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Pramana

Nat Titman's Illustrated Asexual Community History!

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Pramana

Nat Titman (paranoidgynandroid or quarridors) is notable for starting an asexual community on LiveJournal in 2002 and for writing AVEN's Big FAQ. They have recently published an illustrated history of early online asexual communities titled "Asexuality BC (Before Cake)". The article is illuminating for a number of reasons, including Titman's explanations for decisions made by themself and David Jay when defining terminology and creating symbols. Despite first appearing on one of Nat Titman's personal websites last fall, I don't think the article has been discussed on AVEN until now.

https://graphicexplanations.info/2017/10/29/asexuality-bc-before-cake/

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BionicPi

This is a really cool article!

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InquisitivePhilosopher

That's an interesting article; I didn't know that there were asexual references in articles and T.V. shows in the 90s (I didn't know Doctor Who existed at the time), but I think that's because of where and how I grew up. I agree with them; the one, big downside was that AVEN wasn't as diverse in the beginning, socio-economically. Only private, college-educated students from middle-class and upper middle-class educated families seemed to be represented. So, it kind of felt awkward and difficult for, say, a would-be first-generation college student to try and follow their scholarly discussions or make friends with them because their backgrounds and English language were different.

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Pramana

Here is a video of the talk presented by Nat Titman at the 2012 World Pride Asexual Conference.
 

 

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Tuple

Thanks for sharing the article.

 

I find it quite interesting that Nat mentions the aromantics being excluded and that was certainly my experience. In the early 2000s I came across AVEN while questioning. I joined AVEN but after a while it seemed like it was so focused on dating and relationships that I felt I excluded and I left the community. It's only been in recent years that I've come back to AVEN because now there's recognition of romantic orientation, including aromanticism, and there's even a thread for aros.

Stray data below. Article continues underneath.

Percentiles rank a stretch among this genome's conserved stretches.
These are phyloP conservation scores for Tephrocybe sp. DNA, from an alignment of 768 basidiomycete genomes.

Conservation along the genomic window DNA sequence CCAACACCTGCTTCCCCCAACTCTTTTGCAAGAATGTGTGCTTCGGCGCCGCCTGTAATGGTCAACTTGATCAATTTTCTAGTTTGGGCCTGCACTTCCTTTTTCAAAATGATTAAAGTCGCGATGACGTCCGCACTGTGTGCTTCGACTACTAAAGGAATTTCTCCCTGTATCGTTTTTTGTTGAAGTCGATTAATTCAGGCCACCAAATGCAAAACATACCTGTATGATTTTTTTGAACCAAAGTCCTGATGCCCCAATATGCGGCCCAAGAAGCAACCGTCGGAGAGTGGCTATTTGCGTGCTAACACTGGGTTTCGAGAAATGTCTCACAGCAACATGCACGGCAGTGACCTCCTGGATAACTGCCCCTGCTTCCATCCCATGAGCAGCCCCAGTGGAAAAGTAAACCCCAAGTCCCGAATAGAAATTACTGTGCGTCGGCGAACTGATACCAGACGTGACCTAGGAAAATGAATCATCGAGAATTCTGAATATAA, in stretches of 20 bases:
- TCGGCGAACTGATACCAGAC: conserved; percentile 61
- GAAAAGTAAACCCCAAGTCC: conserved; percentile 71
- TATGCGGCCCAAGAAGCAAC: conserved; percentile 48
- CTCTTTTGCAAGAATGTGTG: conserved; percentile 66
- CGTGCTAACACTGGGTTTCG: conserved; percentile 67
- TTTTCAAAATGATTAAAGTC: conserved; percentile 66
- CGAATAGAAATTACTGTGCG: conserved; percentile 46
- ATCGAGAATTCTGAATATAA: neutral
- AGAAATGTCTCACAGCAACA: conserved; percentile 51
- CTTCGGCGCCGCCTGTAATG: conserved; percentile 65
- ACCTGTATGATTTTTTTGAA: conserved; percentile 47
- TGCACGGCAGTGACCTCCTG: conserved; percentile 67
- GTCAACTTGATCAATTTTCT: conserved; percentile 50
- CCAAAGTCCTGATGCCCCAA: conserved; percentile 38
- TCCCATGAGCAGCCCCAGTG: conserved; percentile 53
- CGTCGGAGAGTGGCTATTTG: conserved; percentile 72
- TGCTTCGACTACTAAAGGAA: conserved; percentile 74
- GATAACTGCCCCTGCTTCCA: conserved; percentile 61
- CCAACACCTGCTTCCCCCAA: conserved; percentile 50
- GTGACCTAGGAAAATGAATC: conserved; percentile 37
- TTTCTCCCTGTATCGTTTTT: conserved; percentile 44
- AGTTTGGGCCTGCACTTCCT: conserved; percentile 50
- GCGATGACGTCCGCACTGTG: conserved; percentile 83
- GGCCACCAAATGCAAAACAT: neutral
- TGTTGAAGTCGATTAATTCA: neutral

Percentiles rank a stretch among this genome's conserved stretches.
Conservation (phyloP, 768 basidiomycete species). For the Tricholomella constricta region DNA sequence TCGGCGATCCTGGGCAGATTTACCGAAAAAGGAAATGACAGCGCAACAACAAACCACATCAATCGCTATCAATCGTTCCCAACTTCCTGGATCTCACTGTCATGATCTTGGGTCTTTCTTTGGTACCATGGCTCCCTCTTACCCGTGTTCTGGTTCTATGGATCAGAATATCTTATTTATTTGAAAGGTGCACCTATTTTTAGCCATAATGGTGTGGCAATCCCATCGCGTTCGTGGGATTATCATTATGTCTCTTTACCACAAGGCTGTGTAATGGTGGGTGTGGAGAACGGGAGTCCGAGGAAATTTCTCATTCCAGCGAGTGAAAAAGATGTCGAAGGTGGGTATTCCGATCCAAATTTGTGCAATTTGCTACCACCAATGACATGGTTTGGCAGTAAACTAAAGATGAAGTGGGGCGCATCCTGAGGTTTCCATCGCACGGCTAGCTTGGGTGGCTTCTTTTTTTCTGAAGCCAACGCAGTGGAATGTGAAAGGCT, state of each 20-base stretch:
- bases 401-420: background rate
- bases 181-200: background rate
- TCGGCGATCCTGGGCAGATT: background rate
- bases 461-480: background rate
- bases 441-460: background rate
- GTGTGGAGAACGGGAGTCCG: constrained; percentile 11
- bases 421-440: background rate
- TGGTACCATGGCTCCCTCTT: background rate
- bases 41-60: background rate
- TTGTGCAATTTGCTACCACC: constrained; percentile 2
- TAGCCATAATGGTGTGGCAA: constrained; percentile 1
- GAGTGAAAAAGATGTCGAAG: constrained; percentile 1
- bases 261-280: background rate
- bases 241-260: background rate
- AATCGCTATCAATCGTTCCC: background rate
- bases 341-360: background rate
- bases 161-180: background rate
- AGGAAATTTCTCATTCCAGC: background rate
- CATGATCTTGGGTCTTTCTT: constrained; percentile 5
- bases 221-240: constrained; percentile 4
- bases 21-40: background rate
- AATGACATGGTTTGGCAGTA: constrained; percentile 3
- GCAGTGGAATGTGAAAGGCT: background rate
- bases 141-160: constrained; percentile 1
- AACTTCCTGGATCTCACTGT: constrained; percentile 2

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Pramana
57 minutes ago, Tuple said:

Thanks for sharing the article.

 

I find it quite interesting that Nat mentions the aromantics being excluded and that was certainly my experience. In the early 2000s I came across AVEN while questioning. I joined AVEN but after a while it seemed like it was so focused on dating and relationships that I felt I excluded and I left the community. It's only been in recent years that I've come back to AVEN because now there's recognition of romantic orientation, including aromanticism, and there's even a thread for aros.

It's fortuitous that we're starting to see more representation for aromantics, including sexual aromantics, in online communities. But even though there's a fair amount of asexuality research out by now, there's still nothing that's focused on aromantics.

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daveb

On the other hand, it seems like sexual people often tend to conflate aromanticism with asexuality. At least it seems that way from my asexual heteromantic viewpoint. :) (in other words, if you're not interested in sex you're not going to be interested in dating or relationships or any of that)

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Tuple
On 8/19/2018 at 5:47 PM, daveb said:

it seems like sexual people often tend to conflate aromanticism with asexuality

I've noticed that too, and I think that's why it seems like nobody knows what aromanticism is, which is why there's no research being done, as Pramana pointed out.

 

On 8/19/2018 at 3:24 PM, Pramana said:

But even though there's a fair amount of asexuality research out by now, there's still nothing that's focused on aromantics.

 

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